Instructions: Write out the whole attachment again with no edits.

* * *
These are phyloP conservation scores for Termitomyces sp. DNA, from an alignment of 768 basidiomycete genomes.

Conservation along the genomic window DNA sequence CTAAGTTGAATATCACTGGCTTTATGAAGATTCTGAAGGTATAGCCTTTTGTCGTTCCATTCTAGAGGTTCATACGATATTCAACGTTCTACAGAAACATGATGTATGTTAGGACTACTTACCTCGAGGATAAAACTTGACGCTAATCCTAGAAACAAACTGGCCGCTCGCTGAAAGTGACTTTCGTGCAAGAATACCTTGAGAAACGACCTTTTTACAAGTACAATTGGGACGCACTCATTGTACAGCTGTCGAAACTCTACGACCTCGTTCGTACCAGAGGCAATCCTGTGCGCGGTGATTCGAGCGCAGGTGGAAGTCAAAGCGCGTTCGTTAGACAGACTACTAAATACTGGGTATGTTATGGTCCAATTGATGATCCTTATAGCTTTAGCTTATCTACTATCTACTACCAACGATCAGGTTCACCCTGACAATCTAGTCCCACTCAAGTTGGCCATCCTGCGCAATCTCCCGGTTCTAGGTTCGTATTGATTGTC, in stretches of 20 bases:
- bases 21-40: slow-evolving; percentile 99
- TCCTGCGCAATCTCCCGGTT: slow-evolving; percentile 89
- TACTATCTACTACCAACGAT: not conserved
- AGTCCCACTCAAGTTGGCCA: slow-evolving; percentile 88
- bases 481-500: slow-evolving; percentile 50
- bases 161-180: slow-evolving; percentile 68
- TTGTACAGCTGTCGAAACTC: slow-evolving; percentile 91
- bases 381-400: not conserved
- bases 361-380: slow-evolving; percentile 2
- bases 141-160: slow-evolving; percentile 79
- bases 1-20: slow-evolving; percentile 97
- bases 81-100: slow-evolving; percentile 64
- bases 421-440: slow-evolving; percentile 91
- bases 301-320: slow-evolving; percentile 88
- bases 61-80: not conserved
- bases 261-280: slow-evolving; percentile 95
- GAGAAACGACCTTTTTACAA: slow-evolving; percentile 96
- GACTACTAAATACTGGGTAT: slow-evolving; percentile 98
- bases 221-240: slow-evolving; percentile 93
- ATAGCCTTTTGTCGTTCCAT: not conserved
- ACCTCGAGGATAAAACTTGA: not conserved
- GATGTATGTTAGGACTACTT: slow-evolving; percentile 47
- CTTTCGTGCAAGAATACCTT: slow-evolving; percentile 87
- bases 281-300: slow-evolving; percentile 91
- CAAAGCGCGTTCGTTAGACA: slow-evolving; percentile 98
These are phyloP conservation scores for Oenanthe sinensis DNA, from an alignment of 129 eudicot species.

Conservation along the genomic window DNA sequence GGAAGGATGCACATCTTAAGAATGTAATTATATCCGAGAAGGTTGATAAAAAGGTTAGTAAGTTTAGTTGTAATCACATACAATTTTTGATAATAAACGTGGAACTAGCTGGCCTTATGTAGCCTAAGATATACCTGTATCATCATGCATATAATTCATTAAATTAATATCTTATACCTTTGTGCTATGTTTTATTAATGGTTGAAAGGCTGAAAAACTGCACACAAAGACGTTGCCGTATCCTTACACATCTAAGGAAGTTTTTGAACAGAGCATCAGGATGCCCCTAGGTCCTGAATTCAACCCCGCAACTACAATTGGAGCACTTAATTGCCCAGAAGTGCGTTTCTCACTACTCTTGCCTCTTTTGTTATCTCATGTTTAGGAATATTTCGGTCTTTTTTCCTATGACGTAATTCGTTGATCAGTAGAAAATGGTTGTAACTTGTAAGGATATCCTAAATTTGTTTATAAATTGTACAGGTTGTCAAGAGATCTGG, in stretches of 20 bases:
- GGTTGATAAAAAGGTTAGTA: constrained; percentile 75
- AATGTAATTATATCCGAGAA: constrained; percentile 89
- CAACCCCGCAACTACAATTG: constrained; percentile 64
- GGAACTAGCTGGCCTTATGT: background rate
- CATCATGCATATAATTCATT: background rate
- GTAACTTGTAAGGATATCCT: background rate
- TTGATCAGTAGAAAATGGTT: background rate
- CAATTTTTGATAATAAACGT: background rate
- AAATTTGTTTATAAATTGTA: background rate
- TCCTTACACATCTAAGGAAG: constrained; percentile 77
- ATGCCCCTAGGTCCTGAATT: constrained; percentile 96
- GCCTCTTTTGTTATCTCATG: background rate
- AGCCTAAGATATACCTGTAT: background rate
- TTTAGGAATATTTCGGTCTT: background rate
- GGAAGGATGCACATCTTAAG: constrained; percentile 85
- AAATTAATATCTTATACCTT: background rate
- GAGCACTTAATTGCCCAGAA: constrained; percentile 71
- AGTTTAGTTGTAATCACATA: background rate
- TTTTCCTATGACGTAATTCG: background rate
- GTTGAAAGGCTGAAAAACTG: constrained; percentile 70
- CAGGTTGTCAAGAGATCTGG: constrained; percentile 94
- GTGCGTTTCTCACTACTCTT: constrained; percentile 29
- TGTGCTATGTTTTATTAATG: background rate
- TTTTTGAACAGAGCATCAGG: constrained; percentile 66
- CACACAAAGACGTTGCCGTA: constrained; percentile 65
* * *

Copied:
These are phyloP conservation scores for Termitomyces sp. DNA, from an alignment of 768 basidiomycete genomes.

Conservation along the genomic window DNA sequence CTAAGTTGAATATCACTGGCTTTATGAAGATTCTGAAGGTATAGCCTTTTGTCGTTCCATTCTAGAGGTTCATACGATATTCAACGTTCTACAGAAACATGATGTATGTTAGGACTACTTACCTCGAGGATAAAACTTGACGCTAATCCTAGAAACAAACTGGCCGCTCGCTGAAAGTGACTTTCGTGCAAGAATACCTTGAGAAACGACCTTTTTACAAGTACAATTGGGACGCACTCATTGTACAGCTGTCGAAACTCTACGACCTCGTTCGTACCAGAGGCAATCCTGTGCGCGGTGATTCGAGCGCAGGTGGAAGTCAAAGCGCGTTCGTTAGACAGACTACTAAATACTGGGTATGTTATGGTCCAATTGATGATCCTTATAGCTTTAGCTTATCTACTATCTACTACCAACGATCAGGTTCACCCTGACAATCTAGTCCCACTCAAGTTGGCCATCCTGCGCAATCTCCCGGTTCTAGGTTCGTATTGATTGTC, in stretches of 20 bases:
- bases 21-40: slow-evolving; percentile 99
- TCCTGCGCAATCTCCCGGTT: slow-evolving; percentile 89
- TACTATCTACTACCAACGAT: not conserved
- AGTCCCACTCAAGTTGGCCA: slow-evolving; percentile 88
- bases 481-500: slow-evolving; percentile 50
- bases 161-180: slow-evolving; percentile 68
- TTGTACAGCTGTCGAAACTC: slow-evolving; percentile 91
- bases 381-400: not conserved
- bases 361-380: slow-evolving; percentile 2
- bases 141-160: slow-evolving; percentile 79
- bases 1-20: slow-evolving; percentile 97
- bases 81-100: slow-evolving; percentile 64
- bases 421-440: slow-evolving; percentile 91
- bases 301-320: slow-evolving; percentile 88
- bases 61-80: not conserved
- bases 261-280: slow-evolving; percentile 95
- GAGAAACGACCTTTTTACAA: slow-evolving; percentile 96
- GACTACTAAATACTGGGTAT: slow-evolving; percentile 98
- bases 221-240: slow-evolving; percentile 93
- ATAGCCTTTTGTCGTTCCAT: not conserved
- ACCTCGAGGATAAAACTTGA: not conserved
- GATGTATGTTAGGACTACTT: slow-evolving; percentile 47
- CTTTCGTGCAAGAATACCTT: slow-evolving; percentile 87
- bases 281-300: slow-evolving; percentile 91
- CAAAGCGCGTTCGTTAGACA: slow-evolving; percentile 98
These are phyloP conservation scores for Oenanthe sinensis DNA, from an alignment of 129 eudicot species.

Conservation along the genomic window DNA sequence GGAAGGATGCACATCTTAAGAATGTAATTATATCCGAGAAGGTTGATAAAAAGGTTAGTAAGTTTAGTTGTAATCACATACAATTTTTGATAATAAACGTGGAACTAGCTGGCCTTATGTAGCCTAAGATATACCTGTATCATCATGCATATAATTCATTAAATTAATATCTTATACCTTTGTGCTATGTTTTATTAATGGTTGAAAGGCTGAAAAACTGCACACAAAGACGTTGCCGTATCCTTACACATCTAAGGAAGTTTTTGAACAGAGCATCAGGATGCCCCTAGGTCCTGAATTCAACCCCGCAACTACAATTGGAGCACTTAATTGCCCAGAAGTGCGTTTCTCACTACTCTTGCCTCTTTTGTTATCTCATGTTTAGGAATATTTCGGTCTTTTTTCCTATGACGTAATTCGTTGATCAGTAGAAAATGGTTGTAACTTGTAAGGATATCCTAAATTTGTTTATAAATTGTACAGGTTGTCAAGAGATCTGG, in stretches of 20 bases:
- GGTTGATAAAAAGGTTAGTA: constrained; percentile 75
- AATGTAATTATATCCGAGAA: constrained; percentile 89
- CAACCCCGCAACTACAATTG: constrained; percentile 64
- GGAACTAGCTGGCCTTATGT: background rate
- CATCATGCATATAATTCATT: background rate
- GTAACTTGTAAGGATATCCT: background rate
- TTGATCAGTAGAAAATGGTT: background rate
- CAATTTTTGATAATAAACGT: background rate
- AAATTTGTTTATAAATTGTA: background rate
- TCCTTACACATCTAAGGAAG: constrained; percentile 77
- ATGCCCCTAGGTCCTGAATT: constrained; percentile 96
- GCCTCTTTTGTTATCTCATG: background rate
- AGCCTAAGATATACCTGTAT: background rate
- TTTAGGAATATTTCGGTCTT: background rate
- GGAAGGATGCACATCTTAAG: constrained; percentile 85
- AAATTAATATCTTATACCTT: background rate
- GAGCACTTAATTGCCCAGAA: constrained; percentile 71
- AGTTTAGTTGTAATCACATA: background rate
- TTTTCCTATGACGTAATTCG: background rate
- GTTGAAAGGCTGAAAAACTG: constrained; percentile 70
- CAGGTTGTCAAGAGATCTGG: constrained; percentile 94
- GTGCGTTTCTCACTACTCTT: constrained; percentile 29
- TGTGCTATGTTTTATTAATG: background rate
- TTTTTGAACAGAGCATCAGG: constrained; percentile 66
- CACACAAAGACGTTGCCGTA: constrained; percentile 65